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It was a full timetable of central bank meetings this week and markets opened cautiously. Things turned more interesting on Tuesday though, when European Central Bank (ECB) President Mario Draghi delivered his keynote speech in Sintra, Portugal. He surprised fellow board members by stating that “additional stimulus will be required” to revive the Eurozone economy if conditions deteriorate in the next few months. Whether that is a cut in interest rates or further asset purchases, Draghi was keen to show that the ECB’s armoury was not empty. This came after the German ZEW economic expectations survey plunged to -21.1 in June.
Midweek, it was the turn of the US to reveal its hand. The Federal Open Markets Committee removed the word “patient” from its statement on interest rates and referenced increasing “uncertainties” in the economic outlook. Bond prices currently indicate investors are expecting two more interest rate cuts by the end of the year.
Not succumbing to the dovish peer pressure, the Bank of England signalled at its meeting on Thursday that it will maintain its course of gradual interest rate rises. Its Monetary Policy Committee voted unanimously to keep rates on hold for now, as the risks of a no-deal Brexit increases. Wary of stuttering global growth and trade tensions, the Bank of Japan also left its policy on hold.
All this talk of letting loose got the fixed interest markets fired up. With the Fed losing its ‘patience’ on interest rates, the yield on the 10-year US Treasury fell below 2% for the first time since late 2016. In the Eurozone, 10-year government bonds across the currency union also fell to record lows following Draghi’s comments. This included the 10-year German bund (the region’s benchmark), which fell to -0.32%. French 10-year yields turned negative too for the first time. Elsewhere, all-time lows were reached in at least 16 other countries: from Sweden to Spain, Portugal to Australia.
Bond yields moving below zero, once considered an anomaly, is now becoming the new normal. The value of negative yielding debt globally reached an all-time high of $12.5 trillion. Bonds on negative yields mean that if investors hold them to maturity, they are guaranteed to make a loss. Almost all Swiss government bonds now have negative yields, while Japan accounts for more than half of the world’s negative yielding debt.
Equity markets, meanwhile, were cheered by the central banks’ talk of taking things easier. A potential thawing of trade tensions between the US and China provided a further fillip. President Trump has promised an “extended meeting” with President Xi Jinping at next week’s G20 summit in Japan. Overall, the FTSE World Europe ex-UK finished 2.1% higher, while the S&P 500 reached a new record high, rising 2.3% over the week to close on Thursday. The FTSE 100, meanwhile, was up 1.1%.
Workplace messaging service Slack listed on the New York Stock Exchange this week. Its non-IPO IPO (it is going for a Direct Public Listing instead) resulted in the firm being valued near $25 billion. Slack is the latest in a line of loss-making companies offering shares to the public, and allowing access to a less traditional way of donating to non-profits.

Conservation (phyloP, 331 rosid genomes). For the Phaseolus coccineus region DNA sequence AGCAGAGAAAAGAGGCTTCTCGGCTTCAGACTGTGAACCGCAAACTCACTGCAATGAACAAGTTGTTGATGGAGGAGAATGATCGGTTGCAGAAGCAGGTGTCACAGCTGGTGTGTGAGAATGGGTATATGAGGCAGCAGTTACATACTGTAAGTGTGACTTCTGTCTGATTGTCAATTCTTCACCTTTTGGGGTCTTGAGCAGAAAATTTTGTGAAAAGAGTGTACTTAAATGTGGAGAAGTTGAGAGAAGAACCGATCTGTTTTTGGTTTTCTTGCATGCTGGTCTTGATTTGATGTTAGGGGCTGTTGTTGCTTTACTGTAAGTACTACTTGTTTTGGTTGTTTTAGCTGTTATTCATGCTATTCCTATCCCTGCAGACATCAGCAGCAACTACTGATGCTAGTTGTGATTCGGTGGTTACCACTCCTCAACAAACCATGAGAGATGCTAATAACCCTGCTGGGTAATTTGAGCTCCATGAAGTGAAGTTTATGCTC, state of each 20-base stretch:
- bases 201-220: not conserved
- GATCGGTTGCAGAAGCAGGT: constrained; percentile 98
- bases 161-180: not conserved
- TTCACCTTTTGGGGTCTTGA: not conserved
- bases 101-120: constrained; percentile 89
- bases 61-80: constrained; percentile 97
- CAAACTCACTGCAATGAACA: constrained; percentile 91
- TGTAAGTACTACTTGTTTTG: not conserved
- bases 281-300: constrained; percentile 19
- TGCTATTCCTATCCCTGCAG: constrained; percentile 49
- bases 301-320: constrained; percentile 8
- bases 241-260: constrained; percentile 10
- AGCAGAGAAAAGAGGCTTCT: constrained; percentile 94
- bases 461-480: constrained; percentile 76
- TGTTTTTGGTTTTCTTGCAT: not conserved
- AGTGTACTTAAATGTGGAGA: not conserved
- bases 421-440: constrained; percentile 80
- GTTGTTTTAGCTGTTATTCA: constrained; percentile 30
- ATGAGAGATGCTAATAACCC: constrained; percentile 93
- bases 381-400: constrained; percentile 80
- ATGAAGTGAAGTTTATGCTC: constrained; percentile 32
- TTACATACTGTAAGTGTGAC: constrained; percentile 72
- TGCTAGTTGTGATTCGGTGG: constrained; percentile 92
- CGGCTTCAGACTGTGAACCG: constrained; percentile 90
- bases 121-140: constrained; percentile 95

It was a bumpy ride for airline stocks this week. Citing increased competition to win short-haul passengers, Germany’s Lufthansa issued a shock profits warning. Its shares nosedived more than 12% after the news. There was turbulence of a different kind at the Paris Air Show, when IAG, owner of British Airways, announced it would buy 200 new 737 Max passenger jets from Boeing. The 737 had been grounded following two fatal crashes. This deal marked Boeing’s return to business and infuriated its rival Airbus, who said it had never been invited to pitch to IAG for its business. Airbus hit back, however, by securing deals worth around $36 billion with American Airlines and Qantas.
Over other skies, the US banned its airlines from flying over Iranian airspace in the Strait of Hormuz. This followed the shooting down of a US drone earlier in the week. European carriers are also following this edict, causing diversions/cancellations which will add to the airline industry’s costs.
World-renowned auctioneers Sotheby’s has been acquired by a French art collector. The takeover means Sotheby’s is back in private ownership and brings the hammer down on more than 30 years of it being listed on the New York Stock Exchange. The auction house has sold many iconic art pieces and collectibles over its 275-year history. Works from Munch, Monet and Mondrian to Picasso, Warhol and Bacon have all gone under its hammer. None of these, however, come close to Sotheby’s own hefty price tag – $3.7 billion.
This week we have seen politicians pose and posture more than normal, especially in the UK. With the Conservative party leadership contest in full flow, candidates have been tying themselves up in all manner of knots and bending over backwards to win votes to become the UK’s next PM. It seems apt, therefore, to highlight International Yoga Day (21 June).
Celebrating the ancient physical and spiritual practice, Yoga Day has the backing of the UN and major world leaders like Indian Prime Minister Narendra Modi. Anyone can take part and we are encouraged to perform 108 sun salutations, on what is also the summer solstice.
The word yoga comes from Sanskrit, meaning union and harmony. It would be nice to see either of those on the global political stage in the week ahead.